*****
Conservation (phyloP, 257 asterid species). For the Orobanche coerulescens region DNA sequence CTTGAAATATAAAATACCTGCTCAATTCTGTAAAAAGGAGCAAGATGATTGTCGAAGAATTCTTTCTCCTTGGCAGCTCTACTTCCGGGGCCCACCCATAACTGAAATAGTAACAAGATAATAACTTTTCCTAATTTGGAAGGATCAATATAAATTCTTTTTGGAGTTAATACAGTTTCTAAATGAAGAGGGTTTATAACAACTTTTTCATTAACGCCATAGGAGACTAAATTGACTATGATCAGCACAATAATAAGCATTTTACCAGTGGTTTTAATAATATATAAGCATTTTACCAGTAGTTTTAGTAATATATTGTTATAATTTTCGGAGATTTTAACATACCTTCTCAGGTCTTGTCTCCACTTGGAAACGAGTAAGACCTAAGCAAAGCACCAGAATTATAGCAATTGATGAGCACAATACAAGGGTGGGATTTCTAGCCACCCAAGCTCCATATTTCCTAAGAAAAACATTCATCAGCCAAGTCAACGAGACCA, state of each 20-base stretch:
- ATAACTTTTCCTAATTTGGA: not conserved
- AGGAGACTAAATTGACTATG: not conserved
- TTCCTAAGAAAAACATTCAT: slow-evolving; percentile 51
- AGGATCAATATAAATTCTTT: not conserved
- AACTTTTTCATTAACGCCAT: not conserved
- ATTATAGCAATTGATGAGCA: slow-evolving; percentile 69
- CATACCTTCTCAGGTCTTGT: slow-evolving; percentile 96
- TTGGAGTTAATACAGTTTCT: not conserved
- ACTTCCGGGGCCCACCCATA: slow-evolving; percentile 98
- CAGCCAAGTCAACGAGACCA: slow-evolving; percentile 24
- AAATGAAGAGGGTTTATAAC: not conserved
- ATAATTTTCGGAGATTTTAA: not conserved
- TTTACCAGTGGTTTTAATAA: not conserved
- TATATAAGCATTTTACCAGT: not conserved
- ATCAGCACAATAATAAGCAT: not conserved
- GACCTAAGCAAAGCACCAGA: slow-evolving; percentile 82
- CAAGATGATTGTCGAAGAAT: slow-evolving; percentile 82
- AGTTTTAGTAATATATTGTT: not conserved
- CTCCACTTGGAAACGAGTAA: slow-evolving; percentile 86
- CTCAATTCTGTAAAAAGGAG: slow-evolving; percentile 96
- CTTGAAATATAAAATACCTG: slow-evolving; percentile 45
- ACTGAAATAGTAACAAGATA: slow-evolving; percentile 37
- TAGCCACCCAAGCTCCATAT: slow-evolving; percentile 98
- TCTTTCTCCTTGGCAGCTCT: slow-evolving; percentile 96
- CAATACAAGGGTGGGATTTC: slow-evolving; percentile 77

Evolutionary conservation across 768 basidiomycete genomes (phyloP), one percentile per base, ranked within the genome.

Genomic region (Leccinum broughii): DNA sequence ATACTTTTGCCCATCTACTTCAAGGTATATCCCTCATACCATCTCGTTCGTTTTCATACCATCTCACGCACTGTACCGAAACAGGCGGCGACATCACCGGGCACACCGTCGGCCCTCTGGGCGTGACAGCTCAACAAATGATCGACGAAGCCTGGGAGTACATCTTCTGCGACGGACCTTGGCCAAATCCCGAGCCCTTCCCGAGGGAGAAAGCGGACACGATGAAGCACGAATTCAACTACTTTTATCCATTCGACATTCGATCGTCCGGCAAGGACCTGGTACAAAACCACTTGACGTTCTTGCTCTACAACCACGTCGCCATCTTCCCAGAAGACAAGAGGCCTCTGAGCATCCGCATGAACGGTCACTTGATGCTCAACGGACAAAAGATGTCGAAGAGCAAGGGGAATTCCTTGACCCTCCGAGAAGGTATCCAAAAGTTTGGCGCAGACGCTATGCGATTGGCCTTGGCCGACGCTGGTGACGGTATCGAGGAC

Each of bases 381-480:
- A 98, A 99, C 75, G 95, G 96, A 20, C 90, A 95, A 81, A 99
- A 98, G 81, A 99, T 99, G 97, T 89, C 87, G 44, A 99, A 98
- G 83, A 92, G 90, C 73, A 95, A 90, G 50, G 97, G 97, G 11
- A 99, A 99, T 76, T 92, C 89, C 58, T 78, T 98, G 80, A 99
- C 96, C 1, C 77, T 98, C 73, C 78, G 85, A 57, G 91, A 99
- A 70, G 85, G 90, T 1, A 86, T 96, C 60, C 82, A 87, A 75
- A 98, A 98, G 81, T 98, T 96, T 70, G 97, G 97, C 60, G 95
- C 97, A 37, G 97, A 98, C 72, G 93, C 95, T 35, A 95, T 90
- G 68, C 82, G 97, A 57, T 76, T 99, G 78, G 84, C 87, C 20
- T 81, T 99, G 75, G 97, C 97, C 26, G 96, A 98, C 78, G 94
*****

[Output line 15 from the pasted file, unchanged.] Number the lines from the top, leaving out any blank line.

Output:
- TATATAAGCATTTTACCAGT: not conserved